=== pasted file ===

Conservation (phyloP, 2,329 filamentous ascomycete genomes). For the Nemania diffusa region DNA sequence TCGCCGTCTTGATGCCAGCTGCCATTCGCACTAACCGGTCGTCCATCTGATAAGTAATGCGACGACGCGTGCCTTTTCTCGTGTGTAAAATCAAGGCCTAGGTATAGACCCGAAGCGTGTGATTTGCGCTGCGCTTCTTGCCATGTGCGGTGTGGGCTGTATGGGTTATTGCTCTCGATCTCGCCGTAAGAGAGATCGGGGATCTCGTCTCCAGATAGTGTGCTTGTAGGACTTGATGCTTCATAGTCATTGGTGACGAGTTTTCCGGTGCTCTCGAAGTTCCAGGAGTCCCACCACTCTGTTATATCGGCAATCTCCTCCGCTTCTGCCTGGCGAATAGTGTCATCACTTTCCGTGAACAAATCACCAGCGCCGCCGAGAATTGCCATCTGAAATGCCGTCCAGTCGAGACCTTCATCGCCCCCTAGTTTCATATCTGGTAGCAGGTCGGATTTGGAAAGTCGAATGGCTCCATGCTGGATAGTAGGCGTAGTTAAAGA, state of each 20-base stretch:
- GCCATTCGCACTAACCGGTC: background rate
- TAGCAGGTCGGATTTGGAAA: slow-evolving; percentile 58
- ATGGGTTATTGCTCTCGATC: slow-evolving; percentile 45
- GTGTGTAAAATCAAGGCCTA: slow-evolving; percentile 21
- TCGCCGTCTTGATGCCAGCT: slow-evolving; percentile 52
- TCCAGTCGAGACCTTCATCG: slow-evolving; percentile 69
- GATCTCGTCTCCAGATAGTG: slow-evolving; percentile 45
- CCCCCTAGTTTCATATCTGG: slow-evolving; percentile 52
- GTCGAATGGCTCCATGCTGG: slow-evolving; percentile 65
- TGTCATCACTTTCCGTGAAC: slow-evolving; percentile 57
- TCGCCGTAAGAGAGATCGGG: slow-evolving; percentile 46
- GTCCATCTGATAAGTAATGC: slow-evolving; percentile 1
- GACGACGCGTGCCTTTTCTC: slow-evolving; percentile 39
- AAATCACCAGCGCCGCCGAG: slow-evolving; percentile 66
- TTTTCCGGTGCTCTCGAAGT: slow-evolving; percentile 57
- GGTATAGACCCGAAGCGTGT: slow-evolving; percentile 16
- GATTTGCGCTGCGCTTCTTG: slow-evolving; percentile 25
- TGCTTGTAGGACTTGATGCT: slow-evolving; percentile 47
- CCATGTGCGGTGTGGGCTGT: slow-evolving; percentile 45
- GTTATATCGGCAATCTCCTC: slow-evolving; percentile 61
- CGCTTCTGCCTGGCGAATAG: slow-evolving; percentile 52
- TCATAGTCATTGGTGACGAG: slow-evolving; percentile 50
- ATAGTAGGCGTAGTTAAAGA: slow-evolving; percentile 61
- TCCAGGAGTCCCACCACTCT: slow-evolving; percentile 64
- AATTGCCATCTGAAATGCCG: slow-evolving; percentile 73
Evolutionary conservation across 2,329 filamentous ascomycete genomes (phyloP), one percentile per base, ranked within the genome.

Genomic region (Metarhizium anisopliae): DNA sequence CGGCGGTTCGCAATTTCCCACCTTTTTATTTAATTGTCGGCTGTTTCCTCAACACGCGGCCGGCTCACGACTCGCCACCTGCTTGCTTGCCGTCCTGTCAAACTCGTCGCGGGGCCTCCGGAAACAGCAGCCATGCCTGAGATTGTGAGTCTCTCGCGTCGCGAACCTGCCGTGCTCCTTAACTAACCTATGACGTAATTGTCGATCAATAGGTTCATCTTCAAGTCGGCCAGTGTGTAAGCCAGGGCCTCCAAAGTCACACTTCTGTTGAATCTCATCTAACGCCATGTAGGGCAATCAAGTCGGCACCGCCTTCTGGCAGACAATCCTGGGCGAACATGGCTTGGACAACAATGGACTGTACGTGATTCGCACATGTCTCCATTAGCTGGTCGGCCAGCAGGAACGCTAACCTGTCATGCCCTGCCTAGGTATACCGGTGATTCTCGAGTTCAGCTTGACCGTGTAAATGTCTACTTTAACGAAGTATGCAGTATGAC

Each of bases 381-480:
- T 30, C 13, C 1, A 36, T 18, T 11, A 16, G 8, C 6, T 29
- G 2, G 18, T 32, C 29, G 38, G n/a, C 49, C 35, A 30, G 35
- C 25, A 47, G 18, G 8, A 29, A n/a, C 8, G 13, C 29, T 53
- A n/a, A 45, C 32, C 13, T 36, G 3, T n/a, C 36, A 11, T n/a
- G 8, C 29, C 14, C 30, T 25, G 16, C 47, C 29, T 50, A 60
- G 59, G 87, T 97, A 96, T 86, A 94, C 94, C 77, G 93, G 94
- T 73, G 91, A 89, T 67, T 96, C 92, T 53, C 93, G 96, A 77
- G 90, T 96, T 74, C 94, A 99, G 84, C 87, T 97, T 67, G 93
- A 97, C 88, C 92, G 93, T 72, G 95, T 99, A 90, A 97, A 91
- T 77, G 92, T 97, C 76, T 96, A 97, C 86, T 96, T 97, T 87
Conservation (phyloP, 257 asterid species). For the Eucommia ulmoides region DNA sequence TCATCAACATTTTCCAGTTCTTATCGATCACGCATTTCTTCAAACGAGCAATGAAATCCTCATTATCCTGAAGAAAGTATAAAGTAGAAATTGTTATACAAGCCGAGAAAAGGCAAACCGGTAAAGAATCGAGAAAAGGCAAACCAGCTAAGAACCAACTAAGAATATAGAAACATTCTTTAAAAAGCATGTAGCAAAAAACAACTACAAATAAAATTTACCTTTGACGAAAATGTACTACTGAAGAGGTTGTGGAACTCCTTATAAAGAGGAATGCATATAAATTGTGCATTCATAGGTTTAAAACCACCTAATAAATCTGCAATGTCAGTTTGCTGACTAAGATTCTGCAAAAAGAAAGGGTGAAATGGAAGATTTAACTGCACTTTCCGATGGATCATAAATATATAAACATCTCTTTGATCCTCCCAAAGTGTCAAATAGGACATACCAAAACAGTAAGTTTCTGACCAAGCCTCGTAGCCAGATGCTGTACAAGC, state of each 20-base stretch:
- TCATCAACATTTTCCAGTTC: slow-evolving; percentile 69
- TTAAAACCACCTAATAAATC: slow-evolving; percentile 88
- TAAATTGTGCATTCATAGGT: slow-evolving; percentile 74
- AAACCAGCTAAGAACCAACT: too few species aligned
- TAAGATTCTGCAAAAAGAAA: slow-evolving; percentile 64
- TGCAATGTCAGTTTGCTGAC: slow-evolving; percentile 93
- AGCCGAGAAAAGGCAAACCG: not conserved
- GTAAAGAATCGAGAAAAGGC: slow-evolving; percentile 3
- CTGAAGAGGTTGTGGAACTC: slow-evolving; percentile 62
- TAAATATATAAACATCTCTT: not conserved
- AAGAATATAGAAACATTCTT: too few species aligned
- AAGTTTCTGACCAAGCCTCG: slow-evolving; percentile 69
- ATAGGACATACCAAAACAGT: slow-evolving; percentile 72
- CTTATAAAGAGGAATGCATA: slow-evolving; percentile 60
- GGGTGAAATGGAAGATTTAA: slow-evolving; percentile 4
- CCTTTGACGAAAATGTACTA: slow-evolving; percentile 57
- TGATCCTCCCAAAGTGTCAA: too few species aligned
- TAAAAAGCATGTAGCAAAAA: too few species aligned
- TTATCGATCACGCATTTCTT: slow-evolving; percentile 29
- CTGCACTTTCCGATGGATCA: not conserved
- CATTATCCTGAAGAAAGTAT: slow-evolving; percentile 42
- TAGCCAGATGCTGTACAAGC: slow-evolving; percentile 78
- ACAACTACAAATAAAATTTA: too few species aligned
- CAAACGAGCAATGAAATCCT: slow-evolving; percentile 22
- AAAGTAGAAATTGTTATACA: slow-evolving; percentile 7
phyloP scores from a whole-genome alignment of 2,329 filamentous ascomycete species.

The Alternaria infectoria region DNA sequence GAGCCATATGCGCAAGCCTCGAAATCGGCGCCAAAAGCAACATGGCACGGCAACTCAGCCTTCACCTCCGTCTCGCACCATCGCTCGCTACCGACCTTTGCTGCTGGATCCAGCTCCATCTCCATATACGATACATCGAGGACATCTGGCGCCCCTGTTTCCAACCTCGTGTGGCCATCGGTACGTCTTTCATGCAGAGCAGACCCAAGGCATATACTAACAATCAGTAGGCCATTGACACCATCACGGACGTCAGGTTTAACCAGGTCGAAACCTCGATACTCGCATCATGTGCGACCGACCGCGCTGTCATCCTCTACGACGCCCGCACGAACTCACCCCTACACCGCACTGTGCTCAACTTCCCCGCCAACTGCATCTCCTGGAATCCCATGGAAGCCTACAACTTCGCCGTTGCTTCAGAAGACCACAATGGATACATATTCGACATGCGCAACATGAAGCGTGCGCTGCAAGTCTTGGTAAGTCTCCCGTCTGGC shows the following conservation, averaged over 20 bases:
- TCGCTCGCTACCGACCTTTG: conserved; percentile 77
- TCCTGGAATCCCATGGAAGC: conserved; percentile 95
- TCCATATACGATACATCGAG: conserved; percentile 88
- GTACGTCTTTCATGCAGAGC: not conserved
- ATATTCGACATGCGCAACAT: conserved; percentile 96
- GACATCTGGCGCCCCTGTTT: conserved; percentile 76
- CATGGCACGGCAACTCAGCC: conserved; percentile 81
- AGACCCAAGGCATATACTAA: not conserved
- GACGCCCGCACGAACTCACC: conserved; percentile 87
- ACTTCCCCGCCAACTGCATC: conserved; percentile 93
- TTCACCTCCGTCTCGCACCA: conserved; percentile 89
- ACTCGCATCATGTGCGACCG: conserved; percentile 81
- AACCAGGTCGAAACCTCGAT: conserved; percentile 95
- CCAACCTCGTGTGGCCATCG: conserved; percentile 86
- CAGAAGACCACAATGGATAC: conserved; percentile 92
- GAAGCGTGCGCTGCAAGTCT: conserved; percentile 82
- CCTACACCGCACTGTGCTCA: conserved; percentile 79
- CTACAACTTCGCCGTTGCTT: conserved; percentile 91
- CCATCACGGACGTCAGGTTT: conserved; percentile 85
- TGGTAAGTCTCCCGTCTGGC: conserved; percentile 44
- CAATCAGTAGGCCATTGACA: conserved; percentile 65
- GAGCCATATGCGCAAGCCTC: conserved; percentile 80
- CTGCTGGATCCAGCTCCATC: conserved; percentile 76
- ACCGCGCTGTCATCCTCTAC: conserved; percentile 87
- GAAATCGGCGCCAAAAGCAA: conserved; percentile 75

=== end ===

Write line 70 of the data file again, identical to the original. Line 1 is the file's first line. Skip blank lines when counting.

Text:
- TCCATATACGATACATCGAG: conserved; percentile 88